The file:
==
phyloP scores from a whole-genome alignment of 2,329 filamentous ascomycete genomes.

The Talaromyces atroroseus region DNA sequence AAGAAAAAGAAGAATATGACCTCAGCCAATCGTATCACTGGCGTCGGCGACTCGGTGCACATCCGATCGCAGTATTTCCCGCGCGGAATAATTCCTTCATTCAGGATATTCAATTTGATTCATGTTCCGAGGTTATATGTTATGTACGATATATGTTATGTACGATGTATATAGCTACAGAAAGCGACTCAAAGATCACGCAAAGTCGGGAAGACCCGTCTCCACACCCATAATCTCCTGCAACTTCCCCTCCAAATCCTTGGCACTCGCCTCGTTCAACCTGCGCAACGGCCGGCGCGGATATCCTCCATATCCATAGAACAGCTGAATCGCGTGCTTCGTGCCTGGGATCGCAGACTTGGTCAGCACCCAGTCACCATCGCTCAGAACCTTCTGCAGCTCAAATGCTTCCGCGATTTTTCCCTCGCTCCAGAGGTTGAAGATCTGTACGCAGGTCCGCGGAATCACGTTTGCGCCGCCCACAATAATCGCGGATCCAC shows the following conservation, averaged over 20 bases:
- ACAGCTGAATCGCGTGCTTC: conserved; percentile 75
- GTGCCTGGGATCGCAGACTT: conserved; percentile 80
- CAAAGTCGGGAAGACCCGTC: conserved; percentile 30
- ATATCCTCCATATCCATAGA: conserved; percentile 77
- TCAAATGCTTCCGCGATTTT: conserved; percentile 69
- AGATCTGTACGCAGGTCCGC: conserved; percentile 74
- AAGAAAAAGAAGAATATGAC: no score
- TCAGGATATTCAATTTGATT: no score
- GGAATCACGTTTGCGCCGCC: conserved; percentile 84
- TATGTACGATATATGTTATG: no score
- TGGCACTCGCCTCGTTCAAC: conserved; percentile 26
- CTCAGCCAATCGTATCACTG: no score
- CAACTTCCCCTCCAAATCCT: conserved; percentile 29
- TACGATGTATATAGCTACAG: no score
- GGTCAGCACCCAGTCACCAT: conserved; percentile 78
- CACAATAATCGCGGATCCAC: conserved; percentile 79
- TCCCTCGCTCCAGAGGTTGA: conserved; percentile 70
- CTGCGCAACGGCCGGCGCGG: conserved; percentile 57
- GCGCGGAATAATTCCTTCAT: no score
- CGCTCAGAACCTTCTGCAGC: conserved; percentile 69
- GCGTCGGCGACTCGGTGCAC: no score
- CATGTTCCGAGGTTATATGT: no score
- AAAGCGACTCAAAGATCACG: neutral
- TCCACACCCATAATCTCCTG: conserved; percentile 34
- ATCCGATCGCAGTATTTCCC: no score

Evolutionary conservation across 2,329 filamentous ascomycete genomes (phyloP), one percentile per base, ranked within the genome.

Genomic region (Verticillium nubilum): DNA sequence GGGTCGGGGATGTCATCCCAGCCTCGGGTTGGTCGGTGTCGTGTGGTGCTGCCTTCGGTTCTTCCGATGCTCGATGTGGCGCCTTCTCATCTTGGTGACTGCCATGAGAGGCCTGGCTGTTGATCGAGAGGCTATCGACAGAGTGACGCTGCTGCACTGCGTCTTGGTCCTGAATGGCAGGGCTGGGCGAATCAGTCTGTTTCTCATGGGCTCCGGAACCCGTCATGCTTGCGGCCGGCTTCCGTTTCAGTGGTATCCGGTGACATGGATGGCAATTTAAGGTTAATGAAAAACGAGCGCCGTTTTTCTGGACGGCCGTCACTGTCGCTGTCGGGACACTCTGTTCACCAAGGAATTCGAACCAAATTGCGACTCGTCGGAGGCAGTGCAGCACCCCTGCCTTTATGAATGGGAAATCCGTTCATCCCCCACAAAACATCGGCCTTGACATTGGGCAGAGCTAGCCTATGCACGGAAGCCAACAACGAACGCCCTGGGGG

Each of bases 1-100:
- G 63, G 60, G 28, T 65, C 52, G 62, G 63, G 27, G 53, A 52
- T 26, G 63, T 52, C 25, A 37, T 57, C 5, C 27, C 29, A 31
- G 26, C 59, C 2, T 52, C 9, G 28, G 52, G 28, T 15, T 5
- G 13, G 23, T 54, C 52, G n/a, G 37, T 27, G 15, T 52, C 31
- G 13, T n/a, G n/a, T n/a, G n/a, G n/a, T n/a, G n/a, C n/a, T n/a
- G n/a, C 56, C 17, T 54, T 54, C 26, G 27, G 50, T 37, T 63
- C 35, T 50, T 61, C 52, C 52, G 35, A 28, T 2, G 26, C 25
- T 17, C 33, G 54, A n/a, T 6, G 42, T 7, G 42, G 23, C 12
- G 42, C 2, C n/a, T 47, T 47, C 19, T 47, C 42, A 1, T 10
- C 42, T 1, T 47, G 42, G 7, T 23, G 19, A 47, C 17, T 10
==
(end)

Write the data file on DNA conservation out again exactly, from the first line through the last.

phyloP scores from a whole-genome alignment of 2,329 filamentous ascomycete genomes.

The Talaromyces atroroseus region DNA sequence AAGAAAAAGAAGAATATGACCTCAGCCAATCGTATCACTGGCGTCGGCGACTCGGTGCACATCCGATCGCAGTATTTCCCGCGCGGAATAATTCCTTCATTCAGGATATTCAATTTGATTCATGTTCCGAGGTTATATGTTATGTACGATATATGTTATGTACGATGTATATAGCTACAGAAAGCGACTCAAAGATCACGCAAAGTCGGGAAGACCCGTCTCCACACCCATAATCTCCTGCAACTTCCCCTCCAAATCCTTGGCACTCGCCTCGTTCAACCTGCGCAACGGCCGGCGCGGATATCCTCCATATCCATAGAACAGCTGAATCGCGTGCTTCGTGCCTGGGATCGCAGACTTGGTCAGCACCCAGTCACCATCGCTCAGAACCTTCTGCAGCTCAAATGCTTCCGCGATTTTTCCCTCGCTCCAGAGGTTGAAGATCTGTACGCAGGTCCGCGGAATCACGTTTGCGCCGCCCACAATAATCGCGGATCCAC shows the following conservation, averaged over 20 bases:
- ACAGCTGAATCGCGTGCTTC: conserved; percentile 75
- GTGCCTGGGATCGCAGACTT: conserved; percentile 80
- CAAAGTCGGGAAGACCCGTC: conserved; percentile 30
- ATATCCTCCATATCCATAGA: conserved; percentile 77
- TCAAATGCTTCCGCGATTTT: conserved; percentile 69
- AGATCTGTACGCAGGTCCGC: conserved; percentile 74
- AAGAAAAAGAAGAATATGAC: no score
- TCAGGATATTCAATTTGATT: no score
- GGAATCACGTTTGCGCCGCC: conserved; percentile 84
- TATGTACGATATATGTTATG: no score
- TGGCACTCGCCTCGTTCAAC: conserved; percentile 26
- CTCAGCCAATCGTATCACTG: no score
- CAACTTCCCCTCCAAATCCT: conserved; percentile 29
- TACGATGTATATAGCTACAG: no score
- GGTCAGCACCCAGTCACCAT: conserved; percentile 78
- CACAATAATCGCGGATCCAC: conserved; percentile 79
- TCCCTCGCTCCAGAGGTTGA: conserved; percentile 70
- CTGCGCAACGGCCGGCGCGG: conserved; percentile 57
- GCGCGGAATAATTCCTTCAT: no score
- CGCTCAGAACCTTCTGCAGC: conserved; percentile 69
- GCGTCGGCGACTCGGTGCAC: no score
- CATGTTCCGAGGTTATATGT: no score
- AAAGCGACTCAAAGATCACG: neutral
- TCCACACCCATAATCTCCTG: conserved; percentile 34
- ATCCGATCGCAGTATTTCCC: no score

Evolutionary conservation across 2,329 filamentous ascomycete genomes (phyloP), one percentile per base, ranked within the genome.

Genomic region (Verticillium nubilum): DNA sequence GGGTCGGGGATGTCATCCCAGCCTCGGGTTGGTCGGTGTCGTGTGGTGCTGCCTTCGGTTCTTCCGATGCTCGATGTGGCGCCTTCTCATCTTGGTGACTGCCATGAGAGGCCTGGCTGTTGATCGAGAGGCTATCGACAGAGTGACGCTGCTGCACTGCGTCTTGGTCCTGAATGGCAGGGCTGGGCGAATCAGTCTGTTTCTCATGGGCTCCGGAACCCGTCATGCTTGCGGCCGGCTTCCGTTTCAGTGGTATCCGGTGACATGGATGGCAATTTAAGGTTAATGAAAAACGAGCGCCGTTTTTCTGGACGGCCGTCACTGTCGCTGTCGGGACACTCTGTTCACCAAGGAATTCGAACCAAATTGCGACTCGTCGGAGGCAGTGCAGCACCCCTGCCTTTATGAATGGGAAATCCGTTCATCCCCCACAAAACATCGGCCTTGACATTGGGCAGAGCTAGCCTATGCACGGAAGCCAACAACGAACGCCCTGGGGG

Each of bases 1-100:
- G 63, G 60, G 28, T 65, C 52, G 62, G 63, G 27, G 53, A 52
- T 26, G 63, T 52, C 25, A 37, T 57, C 5, C 27, C 29, A 31
- G 26, C 59, C 2, T 52, C 9, G 28, G 52, G 28, T 15, T 5
- G 13, G 23, T 54, C 52, G n/a, G 37, T 27, G 15, T 52, C 31
- G 13, T n/a, G n/a, T n/a, G n/a, G n/a, T n/a, G n/a, C n/a, T n/a
- G n/a, C 56, C 17, T 54, T 54, C 26, G 27, G 50, T 37, T 63
- C 35, T 50, T 61, C 52, C 52, G 35, A 28, T 2, G 26, C 25
- T 17, C 33, G 54, A n/a, T 6, G 42, T 7, G 42, G 23, C 12
- G 42, C 2, C n/a, T 47, T 47, C 19, T 47, C 42, A 1, T 10
- C 42, T 1, T 47, G 42, G 7, T 23, G 19, A 47, C 17, T 10